Astronomy Picture of the Day

Discover the cosmos! Each day a different image or photograph of our fascinating universe is featured, along with a brief explanation written by a professional astronomer.

January 13, 1997
See Explanation.  Clicking on the picture will download 
 the highest resolution version available.

Sunspots: Magnetic Depressions
Credit: National Solar Observatory

Explanation: Our Sun has spots! These spots appear dark in photographs like the one above, but in fact sunspots are quite bright - they are just dark compared to the rest of the Sun. Sunspots are about the size of the Earth and frequently occur in groups, as shown above. Sunspots occur when a concentrated portion of the Solar magnetic field pokes through the surface. This field slows energy from entering the sunspot region, causing sunspots to appear cooler, darker, and lower than the surrounding surface. Sunspots typically last about a month or two before dissipating. The number of sunspots is always changing, generally going from a maximum to a minimum about every 5 ½ years. In fact, the Sun just passed a minimum last year. The Sun and sunspots should never be looked at directly.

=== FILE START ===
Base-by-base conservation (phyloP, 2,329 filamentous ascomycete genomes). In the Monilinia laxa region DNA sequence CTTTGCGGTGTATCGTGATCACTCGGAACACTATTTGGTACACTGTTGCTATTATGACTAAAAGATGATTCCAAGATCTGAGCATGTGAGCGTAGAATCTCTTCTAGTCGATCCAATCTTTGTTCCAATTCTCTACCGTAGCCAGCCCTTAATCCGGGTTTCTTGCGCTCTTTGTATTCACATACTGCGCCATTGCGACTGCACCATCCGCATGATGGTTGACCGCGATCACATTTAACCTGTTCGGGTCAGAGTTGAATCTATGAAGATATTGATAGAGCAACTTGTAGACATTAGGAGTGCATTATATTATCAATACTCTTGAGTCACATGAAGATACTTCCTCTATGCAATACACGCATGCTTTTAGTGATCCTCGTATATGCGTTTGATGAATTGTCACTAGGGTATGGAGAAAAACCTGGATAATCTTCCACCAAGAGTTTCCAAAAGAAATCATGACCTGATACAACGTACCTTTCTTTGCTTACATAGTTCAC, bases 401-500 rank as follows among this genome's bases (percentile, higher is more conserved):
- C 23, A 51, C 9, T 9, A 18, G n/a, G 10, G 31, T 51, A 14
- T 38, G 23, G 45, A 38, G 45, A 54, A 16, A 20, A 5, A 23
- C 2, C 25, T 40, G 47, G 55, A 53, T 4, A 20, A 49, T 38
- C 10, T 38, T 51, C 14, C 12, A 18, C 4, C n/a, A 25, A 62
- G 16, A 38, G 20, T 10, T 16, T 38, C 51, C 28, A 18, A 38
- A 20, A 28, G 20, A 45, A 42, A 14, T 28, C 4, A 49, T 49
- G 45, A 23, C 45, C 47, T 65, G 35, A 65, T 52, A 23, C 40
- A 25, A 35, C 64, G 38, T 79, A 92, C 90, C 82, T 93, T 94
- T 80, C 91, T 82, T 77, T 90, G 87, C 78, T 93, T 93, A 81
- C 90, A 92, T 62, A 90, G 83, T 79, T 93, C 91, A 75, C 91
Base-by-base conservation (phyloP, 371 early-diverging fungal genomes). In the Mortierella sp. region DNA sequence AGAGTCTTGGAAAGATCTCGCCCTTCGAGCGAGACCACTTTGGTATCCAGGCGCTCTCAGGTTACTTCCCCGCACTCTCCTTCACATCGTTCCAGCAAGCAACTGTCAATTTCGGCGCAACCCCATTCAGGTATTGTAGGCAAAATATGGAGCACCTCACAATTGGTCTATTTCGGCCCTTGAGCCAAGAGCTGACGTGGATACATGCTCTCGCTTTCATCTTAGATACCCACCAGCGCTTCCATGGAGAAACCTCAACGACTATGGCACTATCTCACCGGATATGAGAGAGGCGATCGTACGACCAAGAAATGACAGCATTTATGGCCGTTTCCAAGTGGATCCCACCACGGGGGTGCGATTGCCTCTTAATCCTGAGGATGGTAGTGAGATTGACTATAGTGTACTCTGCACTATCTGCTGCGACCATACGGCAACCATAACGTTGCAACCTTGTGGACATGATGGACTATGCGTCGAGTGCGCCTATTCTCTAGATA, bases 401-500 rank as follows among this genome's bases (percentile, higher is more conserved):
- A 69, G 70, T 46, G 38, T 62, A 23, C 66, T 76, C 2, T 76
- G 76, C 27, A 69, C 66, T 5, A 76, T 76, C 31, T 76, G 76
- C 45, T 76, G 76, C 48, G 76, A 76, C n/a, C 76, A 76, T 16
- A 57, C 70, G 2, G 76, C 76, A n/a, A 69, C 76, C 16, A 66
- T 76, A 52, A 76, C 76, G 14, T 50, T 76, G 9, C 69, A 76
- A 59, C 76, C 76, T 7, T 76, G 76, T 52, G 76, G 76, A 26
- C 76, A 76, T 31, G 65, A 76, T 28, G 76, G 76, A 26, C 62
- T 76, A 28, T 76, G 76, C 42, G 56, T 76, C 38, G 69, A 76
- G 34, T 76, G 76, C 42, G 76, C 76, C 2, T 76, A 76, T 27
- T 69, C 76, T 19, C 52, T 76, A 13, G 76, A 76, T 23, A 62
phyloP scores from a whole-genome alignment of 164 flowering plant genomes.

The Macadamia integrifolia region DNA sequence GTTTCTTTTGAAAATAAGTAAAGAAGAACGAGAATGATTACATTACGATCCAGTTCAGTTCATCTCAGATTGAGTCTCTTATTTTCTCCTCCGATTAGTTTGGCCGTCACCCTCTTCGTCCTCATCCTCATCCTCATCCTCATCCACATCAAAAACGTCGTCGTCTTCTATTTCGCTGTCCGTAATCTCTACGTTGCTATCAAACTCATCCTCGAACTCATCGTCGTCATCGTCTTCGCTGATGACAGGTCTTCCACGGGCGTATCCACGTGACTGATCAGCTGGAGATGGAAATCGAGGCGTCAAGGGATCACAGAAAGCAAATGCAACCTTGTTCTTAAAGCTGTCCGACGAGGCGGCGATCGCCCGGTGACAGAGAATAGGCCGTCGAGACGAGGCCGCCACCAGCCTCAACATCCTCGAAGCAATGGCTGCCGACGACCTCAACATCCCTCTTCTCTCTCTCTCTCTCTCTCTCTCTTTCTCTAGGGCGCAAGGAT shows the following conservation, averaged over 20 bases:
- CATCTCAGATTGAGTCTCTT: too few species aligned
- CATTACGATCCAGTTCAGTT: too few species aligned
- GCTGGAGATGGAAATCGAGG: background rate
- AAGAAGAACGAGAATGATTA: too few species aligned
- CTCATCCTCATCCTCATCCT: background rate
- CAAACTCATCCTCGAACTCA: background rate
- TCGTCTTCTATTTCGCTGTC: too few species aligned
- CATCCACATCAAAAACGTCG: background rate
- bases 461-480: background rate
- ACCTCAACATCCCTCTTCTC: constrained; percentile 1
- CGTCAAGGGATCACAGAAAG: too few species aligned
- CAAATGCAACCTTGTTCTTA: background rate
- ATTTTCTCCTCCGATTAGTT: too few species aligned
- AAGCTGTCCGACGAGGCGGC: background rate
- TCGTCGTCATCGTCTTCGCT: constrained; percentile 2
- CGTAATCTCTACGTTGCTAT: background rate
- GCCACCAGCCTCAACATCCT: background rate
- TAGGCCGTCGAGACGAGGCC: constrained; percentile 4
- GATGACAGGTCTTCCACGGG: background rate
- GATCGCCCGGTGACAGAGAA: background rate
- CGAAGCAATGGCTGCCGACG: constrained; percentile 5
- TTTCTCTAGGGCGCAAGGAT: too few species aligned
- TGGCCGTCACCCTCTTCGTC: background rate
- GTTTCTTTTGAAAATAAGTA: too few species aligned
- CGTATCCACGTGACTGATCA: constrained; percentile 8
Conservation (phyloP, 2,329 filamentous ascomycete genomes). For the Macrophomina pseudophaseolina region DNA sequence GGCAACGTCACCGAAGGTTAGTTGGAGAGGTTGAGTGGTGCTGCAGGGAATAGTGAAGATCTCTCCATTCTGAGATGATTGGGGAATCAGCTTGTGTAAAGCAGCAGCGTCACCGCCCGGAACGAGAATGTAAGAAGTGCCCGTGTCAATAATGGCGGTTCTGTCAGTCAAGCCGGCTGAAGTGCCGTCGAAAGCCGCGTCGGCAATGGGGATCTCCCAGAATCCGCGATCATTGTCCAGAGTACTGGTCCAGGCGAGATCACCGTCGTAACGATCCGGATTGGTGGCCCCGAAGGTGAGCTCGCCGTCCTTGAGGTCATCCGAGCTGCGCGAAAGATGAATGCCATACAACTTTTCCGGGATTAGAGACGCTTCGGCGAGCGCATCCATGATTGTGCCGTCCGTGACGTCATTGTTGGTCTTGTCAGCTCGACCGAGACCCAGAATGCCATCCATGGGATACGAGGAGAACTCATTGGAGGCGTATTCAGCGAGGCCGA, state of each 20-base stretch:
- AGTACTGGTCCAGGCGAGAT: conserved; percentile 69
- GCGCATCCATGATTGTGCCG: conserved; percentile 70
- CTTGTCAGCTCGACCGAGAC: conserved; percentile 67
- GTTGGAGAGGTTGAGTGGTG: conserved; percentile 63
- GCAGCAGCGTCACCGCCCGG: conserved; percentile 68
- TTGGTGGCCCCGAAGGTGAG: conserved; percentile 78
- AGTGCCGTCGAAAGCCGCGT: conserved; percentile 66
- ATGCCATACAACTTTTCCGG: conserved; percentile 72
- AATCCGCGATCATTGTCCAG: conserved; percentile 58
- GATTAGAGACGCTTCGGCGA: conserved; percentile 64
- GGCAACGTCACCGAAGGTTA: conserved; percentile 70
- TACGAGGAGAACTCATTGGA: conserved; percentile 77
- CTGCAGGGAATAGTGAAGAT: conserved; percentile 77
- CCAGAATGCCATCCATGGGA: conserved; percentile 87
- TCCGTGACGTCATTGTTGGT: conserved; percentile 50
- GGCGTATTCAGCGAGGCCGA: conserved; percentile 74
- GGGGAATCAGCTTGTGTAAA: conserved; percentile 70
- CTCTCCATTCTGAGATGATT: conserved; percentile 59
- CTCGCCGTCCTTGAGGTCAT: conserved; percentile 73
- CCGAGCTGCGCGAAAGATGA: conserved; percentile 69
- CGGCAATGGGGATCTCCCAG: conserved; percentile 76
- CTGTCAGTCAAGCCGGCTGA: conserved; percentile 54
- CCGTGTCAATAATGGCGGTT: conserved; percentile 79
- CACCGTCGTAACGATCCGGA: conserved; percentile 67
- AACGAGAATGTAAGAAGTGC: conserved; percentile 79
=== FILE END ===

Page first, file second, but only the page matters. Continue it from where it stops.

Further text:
Tomorrow's picture: Black Holes in Galactic Centers

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Authors & editors: Robert Nemiroff (MTU) & Jerry Bonnell (USRA)
NASA Technical Rep.: Jay Norris. Specific rights apply.
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&: Michigan Tech. U.